Nrf2 is also able to induce different genes related to direct endogenous antioxidant systems in the body, such as GSH, thioredoxin (TXN) or peroxiredoxin (PRDX) systems, for reviews see Tebay et al. (2015) and Hayes and Dinkova-Kostova (2014). Those systems generally consist of molecules that hold cysteine residues with reactive thiol (-SH) groups. The -SH groups are able to reduce oxidized proteins, getting themselves oxidized and forming a disulphide bridge (-S-S-). The oxidized forms of the antioxidants are then reduced by reductases, which allow regeneration of the pool of the active form of the antioxidant. Generally, the regeneration of the reduced form requires the presence of NADPH as a cofactor. Nrf2 is able to induce both the catalytic and the modifier subunits of glutamate-cysteine ligase together with glutathione reductase, which are essential for GSH synthesis and regeneration, respectively; thioredoxin and thioredoxin reductase 1 or peroxiredoxin (MacLeod et al., 2009; Agyeman et al., 2012; Chorley et al., 2012; Hirotsu et al., 2012). Moreover, Nrf2 is able to induce the principal enzymes implicated in NADPH generation, namely glucose-6-phosphate dehydrogenase (G6PD), malic enzyme 1 (ME-1), isocitrate dehydrogenase 1 (IDH-1), and 6-phosphogluconate dehydrogenase (PGD) (Thimmulappa et al., 2002; Lee et al., 2003; Wu et al., 2011; Agyeman et al., 2012; Tebay et al., 2015). NADPH regeneration is crucial in the maintenance of redox homeostasis, and is also required for biosynthetic reactions (Ying, 2008). In fact, there is growing evidence indicating that Nrf2-regulated genes are not restricted to redox homeostasis but also implicated in metabolism. It has been described that in cancer cells, Nrf2 activation through PI3K/Akt, contributes to enhance cell proliferation by redirecting glucose and glutamine into anabolic pathways (Mitsuishi et al., 2012b). In addition to carbohydrate metabolism regulation, Nrf2 is also implicated in lipid metabolism, as it promotes β-oxidation of fatty acids (Wu et al., 2011; Ludtmann et al., 2014), and negatively regulates genes associated with lipid biosynthesis (Yates et al., 2009) (reviewed in Hayes and Dinkova-Kostova, 2014). The involvement of Nrf2 in mitochondrial bioenergetics is getting increasing attention and will be discussed later.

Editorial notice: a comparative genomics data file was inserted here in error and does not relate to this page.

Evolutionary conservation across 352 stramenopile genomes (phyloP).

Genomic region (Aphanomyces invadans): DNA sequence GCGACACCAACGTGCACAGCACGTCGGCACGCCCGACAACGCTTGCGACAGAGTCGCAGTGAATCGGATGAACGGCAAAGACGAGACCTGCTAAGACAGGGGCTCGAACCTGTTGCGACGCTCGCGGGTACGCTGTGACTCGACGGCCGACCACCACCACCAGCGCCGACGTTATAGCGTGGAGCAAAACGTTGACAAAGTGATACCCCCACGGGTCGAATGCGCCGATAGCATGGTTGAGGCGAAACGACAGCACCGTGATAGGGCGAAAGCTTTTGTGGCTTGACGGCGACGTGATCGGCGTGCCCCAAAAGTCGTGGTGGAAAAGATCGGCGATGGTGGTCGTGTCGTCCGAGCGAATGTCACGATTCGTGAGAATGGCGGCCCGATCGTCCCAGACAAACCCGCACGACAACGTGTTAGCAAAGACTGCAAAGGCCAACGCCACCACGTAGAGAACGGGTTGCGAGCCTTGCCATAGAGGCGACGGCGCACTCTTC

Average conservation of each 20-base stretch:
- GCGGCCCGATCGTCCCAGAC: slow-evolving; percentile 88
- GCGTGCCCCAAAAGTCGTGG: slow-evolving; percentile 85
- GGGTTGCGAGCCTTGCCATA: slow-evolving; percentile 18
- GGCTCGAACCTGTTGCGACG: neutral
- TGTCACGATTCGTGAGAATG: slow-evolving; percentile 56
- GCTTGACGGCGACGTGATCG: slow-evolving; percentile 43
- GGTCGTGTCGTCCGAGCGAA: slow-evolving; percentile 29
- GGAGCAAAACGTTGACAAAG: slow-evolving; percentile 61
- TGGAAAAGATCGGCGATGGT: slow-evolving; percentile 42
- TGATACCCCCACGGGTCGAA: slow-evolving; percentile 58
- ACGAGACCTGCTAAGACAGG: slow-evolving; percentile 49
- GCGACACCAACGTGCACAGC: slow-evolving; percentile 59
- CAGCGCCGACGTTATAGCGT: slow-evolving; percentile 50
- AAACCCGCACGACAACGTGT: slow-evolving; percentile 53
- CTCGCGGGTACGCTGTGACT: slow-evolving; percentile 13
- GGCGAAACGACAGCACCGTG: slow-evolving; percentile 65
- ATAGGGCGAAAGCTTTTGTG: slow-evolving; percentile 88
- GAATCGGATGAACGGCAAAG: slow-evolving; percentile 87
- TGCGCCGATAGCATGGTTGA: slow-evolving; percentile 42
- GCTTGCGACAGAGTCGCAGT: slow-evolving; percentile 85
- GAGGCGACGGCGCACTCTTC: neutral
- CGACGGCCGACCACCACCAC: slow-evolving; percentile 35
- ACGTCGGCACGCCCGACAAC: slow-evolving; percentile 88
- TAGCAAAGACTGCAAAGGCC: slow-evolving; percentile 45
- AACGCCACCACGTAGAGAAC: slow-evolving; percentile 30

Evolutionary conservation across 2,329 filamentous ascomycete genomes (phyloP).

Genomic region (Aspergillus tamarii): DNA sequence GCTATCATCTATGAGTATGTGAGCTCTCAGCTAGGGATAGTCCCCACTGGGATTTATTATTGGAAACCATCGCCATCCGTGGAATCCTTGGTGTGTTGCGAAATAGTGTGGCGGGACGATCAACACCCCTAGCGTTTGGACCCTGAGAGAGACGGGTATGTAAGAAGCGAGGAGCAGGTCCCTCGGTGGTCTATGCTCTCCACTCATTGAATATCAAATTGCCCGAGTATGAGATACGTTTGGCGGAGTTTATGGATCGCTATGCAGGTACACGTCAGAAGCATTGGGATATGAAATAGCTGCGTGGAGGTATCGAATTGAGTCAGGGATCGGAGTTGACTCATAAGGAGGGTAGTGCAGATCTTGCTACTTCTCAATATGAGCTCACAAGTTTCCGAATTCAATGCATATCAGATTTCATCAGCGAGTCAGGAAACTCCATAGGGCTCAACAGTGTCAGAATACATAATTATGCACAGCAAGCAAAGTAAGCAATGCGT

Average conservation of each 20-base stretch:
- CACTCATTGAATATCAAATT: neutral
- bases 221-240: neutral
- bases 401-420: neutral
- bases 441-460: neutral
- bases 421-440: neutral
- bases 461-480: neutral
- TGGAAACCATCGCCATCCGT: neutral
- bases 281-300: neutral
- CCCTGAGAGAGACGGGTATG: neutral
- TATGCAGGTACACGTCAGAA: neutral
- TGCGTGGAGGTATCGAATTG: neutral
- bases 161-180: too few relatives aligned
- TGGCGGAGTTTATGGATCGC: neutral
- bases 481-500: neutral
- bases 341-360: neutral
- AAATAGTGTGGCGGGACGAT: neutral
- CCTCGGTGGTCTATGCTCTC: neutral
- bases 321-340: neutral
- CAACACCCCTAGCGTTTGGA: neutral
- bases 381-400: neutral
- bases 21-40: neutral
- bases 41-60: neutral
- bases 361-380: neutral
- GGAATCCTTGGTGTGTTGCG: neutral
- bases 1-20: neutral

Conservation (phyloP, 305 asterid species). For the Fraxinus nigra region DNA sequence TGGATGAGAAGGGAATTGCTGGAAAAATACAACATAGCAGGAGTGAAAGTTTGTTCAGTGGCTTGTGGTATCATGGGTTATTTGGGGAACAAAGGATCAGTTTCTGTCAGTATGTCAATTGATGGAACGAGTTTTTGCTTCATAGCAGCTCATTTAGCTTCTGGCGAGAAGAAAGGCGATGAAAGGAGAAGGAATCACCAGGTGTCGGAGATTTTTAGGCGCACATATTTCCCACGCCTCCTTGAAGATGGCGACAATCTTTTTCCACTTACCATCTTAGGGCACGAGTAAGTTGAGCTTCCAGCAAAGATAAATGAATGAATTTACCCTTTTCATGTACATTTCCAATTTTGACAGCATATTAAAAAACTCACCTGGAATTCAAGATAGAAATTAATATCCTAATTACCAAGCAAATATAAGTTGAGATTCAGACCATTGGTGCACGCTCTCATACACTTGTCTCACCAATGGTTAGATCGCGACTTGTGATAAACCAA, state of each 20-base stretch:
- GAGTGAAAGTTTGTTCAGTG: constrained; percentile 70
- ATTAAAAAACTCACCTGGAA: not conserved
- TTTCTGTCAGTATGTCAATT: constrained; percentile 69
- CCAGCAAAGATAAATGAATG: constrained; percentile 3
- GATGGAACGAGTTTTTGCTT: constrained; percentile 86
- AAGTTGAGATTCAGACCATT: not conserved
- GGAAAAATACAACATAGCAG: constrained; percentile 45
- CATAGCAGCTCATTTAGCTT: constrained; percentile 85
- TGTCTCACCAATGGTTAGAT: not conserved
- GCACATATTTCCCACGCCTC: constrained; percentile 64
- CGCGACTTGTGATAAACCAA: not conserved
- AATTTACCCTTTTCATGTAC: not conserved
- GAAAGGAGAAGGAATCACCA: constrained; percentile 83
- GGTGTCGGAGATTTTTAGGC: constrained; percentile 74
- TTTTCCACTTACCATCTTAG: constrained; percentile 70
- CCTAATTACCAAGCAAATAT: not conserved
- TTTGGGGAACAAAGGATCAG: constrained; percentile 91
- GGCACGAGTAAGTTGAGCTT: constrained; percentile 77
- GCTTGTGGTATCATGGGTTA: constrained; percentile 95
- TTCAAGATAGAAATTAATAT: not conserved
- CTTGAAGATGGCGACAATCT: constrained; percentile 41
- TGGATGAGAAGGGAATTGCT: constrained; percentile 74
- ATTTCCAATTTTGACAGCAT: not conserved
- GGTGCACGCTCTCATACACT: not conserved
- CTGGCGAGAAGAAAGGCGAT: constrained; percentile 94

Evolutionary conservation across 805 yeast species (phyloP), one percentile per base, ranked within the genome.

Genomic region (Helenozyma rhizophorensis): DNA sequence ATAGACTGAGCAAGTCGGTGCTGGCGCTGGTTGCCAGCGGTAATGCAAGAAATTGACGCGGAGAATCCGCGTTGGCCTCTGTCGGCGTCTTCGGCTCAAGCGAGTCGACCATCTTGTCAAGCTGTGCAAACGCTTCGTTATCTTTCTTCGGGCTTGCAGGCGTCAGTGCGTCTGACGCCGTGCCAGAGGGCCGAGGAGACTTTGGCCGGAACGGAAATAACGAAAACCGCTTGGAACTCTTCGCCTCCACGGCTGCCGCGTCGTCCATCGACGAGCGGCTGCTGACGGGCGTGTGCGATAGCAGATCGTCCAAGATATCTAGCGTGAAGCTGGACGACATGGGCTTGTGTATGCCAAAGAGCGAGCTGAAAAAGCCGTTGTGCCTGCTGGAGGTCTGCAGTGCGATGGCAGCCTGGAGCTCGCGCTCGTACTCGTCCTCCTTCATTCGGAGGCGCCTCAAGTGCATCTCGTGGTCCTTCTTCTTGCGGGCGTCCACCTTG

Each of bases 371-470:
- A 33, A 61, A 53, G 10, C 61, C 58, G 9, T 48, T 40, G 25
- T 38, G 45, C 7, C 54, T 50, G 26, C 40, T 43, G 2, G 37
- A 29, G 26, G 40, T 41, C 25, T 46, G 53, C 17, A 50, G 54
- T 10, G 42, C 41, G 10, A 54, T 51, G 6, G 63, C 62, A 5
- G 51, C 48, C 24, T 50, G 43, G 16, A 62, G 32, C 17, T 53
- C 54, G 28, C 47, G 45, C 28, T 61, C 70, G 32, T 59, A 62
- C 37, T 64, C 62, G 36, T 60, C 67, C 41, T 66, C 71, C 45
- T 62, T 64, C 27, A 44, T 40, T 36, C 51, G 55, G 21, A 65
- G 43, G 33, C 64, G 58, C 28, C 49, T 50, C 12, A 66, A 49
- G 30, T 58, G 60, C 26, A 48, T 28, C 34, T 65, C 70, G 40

Nrf2 structure and regulation
Nrf2 activity is tightly controlled. Under basal conditions, Nrf2 is maintained at low levels, as it is continuously being degraded in the proteasome. There are different ubiquitin ligase systems responsible for targeting Nrf2 for degradation in the proteasome. The best known is the Cullin 3 (Cul3) RING-box 1 (RBX1) E3 ubiquitin ligase complex, which needs the substrate adaptor protein Kelch-like ECH-associated protein 1 (Keap1) to ubiquitinate Nrf2 (Cullinan et al., 2004; Kobayashi et al., 2004; Zhang et al., 2004). Keap1 is a cysteine-rich regulatory protein located in the cytoplasm (Itoh et al., 1999; Holland and Fishbein, 2010). Keap1 dimerizes and binds Cul3 through its BTB domain (Furukawa and Xiong, 2005), while its Kelch domain is able to interact with the Neh2 domain of Nrf2 (Itoh et al., 1999; McMahon et al., 2006). By a cyclical mechanism, Nrf2 is then ubiquitinated and transferred to the proteasome, where it is degraded, while Keap1 is regenerated (Baird et al., 2013; Baird et al., 2014) (Figure 1A). In the absence of Keap1, Nrf2 is no longer sequestered in the cytoplasm and degraded, and is able to translocate to the nucleus and allow the transcription of its target genes.
Keap1 contains reactive cysteine residues, some of which act as sensors of electrophilic and/or oxidative signals (Dinkova-Kostova et al., 2002; Eggler et al., 2005; Fourquet et al., 2010; McMahon et al., 2010; Saito et al., 2015). Under stress conditions, certain Keap1 cysteine residues are chemically modified, which prevents Nrf2 ubiquitination and degradation, allowing its stabilization and the transcription of its target genes (Holland and Fishbein, 2010) (Figure 1B). It has also been described that some electrophilic lipids, such as the cyclopentenone prostaglandin, 15-deoxy-Δ12,14 –prostaglandin J2 (which serves as a model to study the effects of lipid peroxidation products derived by the reaction of reactive oxygen/nitrogen species with unsaturated fatty acids), are able to induce Nrf2 by modifying thiol groups of Keap1 (Levonen et al., 2004). Another mechanism by which modification of certain cysteines in Keap1 leads to diminished degradation of Nrf2 is by decreasing the affinity of Keap1 for Cul3, and subsequently diminishing Nrf2 ubiquitination (Gao et al., 2007; Eggler et al., 2009).